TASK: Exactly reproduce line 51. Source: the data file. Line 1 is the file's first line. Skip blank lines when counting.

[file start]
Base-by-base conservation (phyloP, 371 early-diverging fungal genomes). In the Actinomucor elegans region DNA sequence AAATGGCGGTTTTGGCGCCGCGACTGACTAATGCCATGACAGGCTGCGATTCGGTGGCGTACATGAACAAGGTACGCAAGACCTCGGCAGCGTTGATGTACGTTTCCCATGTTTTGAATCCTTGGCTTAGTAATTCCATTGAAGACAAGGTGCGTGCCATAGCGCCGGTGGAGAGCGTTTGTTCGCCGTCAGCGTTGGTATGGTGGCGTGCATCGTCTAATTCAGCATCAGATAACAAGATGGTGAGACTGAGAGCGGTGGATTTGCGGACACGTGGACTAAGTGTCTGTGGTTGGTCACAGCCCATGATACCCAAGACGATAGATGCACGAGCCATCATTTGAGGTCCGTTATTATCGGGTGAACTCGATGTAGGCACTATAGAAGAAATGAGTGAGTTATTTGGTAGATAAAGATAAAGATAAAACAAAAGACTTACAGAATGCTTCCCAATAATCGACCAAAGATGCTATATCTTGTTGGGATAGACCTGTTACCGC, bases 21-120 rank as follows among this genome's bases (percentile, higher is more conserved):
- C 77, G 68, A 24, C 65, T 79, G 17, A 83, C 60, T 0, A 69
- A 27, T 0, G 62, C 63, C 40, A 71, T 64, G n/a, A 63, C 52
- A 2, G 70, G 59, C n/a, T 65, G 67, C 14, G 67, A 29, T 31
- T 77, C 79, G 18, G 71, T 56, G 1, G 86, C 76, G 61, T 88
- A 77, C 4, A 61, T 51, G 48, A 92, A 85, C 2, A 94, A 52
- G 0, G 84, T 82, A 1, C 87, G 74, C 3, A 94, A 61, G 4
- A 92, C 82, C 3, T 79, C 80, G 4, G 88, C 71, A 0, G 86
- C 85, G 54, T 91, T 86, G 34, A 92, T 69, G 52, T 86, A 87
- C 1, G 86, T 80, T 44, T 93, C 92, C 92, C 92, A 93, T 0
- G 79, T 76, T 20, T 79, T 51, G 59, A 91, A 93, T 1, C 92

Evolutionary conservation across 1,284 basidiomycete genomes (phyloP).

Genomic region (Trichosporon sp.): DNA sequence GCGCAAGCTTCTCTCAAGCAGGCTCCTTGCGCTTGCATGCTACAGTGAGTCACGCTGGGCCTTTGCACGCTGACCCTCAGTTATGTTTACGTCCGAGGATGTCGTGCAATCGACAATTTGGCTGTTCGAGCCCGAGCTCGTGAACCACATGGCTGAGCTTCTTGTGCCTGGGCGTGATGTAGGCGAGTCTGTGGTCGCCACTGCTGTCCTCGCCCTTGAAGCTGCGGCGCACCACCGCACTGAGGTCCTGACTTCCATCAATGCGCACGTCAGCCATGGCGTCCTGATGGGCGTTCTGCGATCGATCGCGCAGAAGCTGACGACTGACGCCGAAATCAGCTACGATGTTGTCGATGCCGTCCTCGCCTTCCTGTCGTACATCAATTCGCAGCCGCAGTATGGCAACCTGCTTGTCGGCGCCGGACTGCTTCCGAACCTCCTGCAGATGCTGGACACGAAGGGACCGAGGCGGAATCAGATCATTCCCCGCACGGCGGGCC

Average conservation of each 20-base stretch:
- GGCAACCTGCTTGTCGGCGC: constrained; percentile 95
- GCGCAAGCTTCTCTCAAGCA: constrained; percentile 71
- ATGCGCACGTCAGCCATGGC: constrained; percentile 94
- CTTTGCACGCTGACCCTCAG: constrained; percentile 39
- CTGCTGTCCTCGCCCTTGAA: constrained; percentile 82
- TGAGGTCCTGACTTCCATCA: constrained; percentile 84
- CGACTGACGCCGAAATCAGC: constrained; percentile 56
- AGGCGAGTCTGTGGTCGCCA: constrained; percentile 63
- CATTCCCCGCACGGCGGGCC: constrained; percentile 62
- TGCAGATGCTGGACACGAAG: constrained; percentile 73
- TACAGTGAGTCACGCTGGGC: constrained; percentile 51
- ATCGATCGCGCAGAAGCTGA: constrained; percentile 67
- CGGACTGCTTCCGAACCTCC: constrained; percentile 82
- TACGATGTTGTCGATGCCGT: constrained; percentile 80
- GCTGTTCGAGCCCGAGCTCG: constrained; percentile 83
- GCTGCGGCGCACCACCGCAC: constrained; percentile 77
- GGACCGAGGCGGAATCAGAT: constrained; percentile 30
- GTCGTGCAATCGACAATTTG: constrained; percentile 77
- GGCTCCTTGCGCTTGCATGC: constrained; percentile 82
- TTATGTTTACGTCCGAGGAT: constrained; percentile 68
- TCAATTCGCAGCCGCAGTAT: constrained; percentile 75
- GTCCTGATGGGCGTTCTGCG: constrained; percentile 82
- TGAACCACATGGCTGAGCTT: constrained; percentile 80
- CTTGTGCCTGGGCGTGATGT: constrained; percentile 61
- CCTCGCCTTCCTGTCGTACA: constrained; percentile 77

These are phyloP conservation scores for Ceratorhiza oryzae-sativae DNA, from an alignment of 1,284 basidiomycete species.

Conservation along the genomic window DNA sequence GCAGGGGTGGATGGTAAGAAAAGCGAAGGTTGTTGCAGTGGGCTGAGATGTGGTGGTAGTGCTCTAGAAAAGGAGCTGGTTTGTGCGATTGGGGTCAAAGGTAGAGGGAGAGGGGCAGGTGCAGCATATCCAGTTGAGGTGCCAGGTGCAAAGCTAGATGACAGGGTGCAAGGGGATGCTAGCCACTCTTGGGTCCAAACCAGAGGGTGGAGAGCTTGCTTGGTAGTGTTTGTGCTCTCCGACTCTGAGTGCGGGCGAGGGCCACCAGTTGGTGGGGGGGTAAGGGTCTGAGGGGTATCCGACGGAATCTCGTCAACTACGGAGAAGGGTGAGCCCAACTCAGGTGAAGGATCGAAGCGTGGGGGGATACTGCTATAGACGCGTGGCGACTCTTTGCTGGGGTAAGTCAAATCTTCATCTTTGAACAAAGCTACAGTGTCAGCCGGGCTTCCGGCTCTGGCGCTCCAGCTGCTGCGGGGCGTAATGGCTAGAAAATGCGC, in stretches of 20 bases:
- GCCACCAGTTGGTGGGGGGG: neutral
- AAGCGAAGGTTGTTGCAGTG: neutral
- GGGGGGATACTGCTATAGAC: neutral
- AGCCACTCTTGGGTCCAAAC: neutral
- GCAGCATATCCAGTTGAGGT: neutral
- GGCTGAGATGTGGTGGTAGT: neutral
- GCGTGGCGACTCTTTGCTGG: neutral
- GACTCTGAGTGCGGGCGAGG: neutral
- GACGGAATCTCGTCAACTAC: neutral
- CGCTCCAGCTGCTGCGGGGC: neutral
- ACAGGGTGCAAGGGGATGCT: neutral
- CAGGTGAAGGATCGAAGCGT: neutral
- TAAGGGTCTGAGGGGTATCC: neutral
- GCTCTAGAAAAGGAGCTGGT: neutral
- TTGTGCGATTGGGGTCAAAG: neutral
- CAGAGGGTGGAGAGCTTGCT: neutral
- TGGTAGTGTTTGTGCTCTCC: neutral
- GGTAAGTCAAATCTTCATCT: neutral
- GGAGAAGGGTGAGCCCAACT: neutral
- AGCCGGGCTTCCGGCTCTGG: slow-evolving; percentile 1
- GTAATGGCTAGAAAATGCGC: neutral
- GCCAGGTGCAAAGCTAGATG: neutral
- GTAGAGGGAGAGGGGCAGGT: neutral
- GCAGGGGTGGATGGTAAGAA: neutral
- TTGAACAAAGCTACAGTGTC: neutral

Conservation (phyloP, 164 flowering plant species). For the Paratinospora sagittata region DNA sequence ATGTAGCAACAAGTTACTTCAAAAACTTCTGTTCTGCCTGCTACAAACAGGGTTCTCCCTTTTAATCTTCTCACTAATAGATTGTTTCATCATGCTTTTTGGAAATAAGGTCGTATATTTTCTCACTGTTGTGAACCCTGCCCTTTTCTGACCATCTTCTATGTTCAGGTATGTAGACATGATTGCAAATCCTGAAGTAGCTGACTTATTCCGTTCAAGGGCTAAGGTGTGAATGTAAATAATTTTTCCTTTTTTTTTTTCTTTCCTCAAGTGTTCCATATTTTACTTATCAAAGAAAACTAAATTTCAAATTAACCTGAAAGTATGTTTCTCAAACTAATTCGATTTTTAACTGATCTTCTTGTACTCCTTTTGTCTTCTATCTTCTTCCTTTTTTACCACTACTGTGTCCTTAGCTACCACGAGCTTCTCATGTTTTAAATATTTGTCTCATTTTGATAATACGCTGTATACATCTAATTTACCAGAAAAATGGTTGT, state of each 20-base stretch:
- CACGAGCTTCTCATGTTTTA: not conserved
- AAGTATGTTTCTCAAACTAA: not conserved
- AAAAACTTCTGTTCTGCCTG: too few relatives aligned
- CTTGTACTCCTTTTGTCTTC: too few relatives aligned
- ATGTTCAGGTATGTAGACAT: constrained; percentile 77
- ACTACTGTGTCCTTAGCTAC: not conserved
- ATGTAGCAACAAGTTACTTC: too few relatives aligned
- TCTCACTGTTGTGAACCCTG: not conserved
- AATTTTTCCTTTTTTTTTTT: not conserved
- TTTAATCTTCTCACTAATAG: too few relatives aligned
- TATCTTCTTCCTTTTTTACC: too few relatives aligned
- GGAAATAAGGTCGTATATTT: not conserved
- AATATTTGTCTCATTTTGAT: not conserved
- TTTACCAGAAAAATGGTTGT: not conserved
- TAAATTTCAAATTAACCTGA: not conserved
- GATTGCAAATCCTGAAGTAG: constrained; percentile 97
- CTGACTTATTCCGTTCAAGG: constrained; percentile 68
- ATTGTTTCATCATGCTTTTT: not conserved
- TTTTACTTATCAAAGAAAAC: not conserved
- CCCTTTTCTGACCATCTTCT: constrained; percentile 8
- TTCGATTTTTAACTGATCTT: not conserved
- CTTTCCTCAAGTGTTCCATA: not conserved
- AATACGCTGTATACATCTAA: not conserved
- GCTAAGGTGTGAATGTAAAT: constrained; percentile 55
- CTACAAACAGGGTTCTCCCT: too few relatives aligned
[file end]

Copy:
- CGCTCCAGCTGCTGCGGGGC: neutral